US 20020104061 A1 Abstract Linear minimum convolution (LMC) calculations are used, for example, to enhance calculations using cost functions as part of path searching methods. Thus, an LMC of a weight value with a continuous piecewise linear function may be calculated. An exemplary cost function includes a plurality of line segments connected at knot points. As part of the calculation of the LMC, a forward leg sweep is performed in one direction over the cost function, followed by a backward leg sweep in the opposite direction. The forward leg sweep is performed using a clipping function. The clipping function includes a knot point connecting a first leg having a slope equal to the weight value and a second leg having a slope equal to the negative of the weight value.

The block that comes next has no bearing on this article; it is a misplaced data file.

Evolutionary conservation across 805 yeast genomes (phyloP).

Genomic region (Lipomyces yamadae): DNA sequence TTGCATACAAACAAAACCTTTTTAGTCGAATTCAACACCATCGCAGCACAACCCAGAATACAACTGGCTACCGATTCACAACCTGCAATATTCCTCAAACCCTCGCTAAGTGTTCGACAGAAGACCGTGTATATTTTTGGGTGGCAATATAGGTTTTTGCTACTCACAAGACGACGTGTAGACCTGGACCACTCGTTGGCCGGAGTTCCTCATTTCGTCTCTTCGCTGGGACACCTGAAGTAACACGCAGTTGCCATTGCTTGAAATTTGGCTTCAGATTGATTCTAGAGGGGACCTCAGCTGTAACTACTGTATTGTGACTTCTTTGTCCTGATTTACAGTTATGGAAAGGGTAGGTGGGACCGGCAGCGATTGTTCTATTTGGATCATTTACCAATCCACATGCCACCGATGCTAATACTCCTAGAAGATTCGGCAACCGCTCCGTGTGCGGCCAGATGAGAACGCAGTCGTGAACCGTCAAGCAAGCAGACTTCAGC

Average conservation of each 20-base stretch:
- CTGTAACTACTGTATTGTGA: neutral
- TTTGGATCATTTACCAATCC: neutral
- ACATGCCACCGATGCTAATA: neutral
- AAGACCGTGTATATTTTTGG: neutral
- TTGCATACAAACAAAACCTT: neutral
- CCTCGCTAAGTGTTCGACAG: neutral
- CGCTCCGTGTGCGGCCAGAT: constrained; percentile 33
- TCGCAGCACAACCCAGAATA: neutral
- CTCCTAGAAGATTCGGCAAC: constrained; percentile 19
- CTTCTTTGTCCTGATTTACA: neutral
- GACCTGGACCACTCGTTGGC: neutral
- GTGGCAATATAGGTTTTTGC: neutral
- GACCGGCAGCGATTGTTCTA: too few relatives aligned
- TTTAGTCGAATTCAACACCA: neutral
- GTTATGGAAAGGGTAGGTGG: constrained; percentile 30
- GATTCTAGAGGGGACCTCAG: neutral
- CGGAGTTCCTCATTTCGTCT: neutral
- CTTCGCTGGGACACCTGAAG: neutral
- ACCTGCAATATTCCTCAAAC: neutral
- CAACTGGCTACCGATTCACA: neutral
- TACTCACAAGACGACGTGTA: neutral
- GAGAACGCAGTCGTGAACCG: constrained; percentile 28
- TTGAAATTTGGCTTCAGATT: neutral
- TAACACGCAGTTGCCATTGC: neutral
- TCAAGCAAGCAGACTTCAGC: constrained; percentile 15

Claims(27) 1. A method of calculating a linear minimum convolution of a weight value α with a continuous piecewise linear function L including a plurality of line segments connected at knot points, the method comprising:
performing a forward leg sweep over the function L in a first direction with a clipping function comprised of a knot point connecting a first leg of slope α and a second leg of slope −α; and
performing a backward leg sweep over the function L in a second direction with the clipping function.
2. The method of selecting a first point of the knot points of the function L as a current point;
removing a portion of the function L if the first leg is determined to clip said portion of the function L;
selecting a next point in the first direction of the knot points of the function L as the current point; and
repeating the determining and the selecting the next point until the determining has been performed for all knot points of the function L.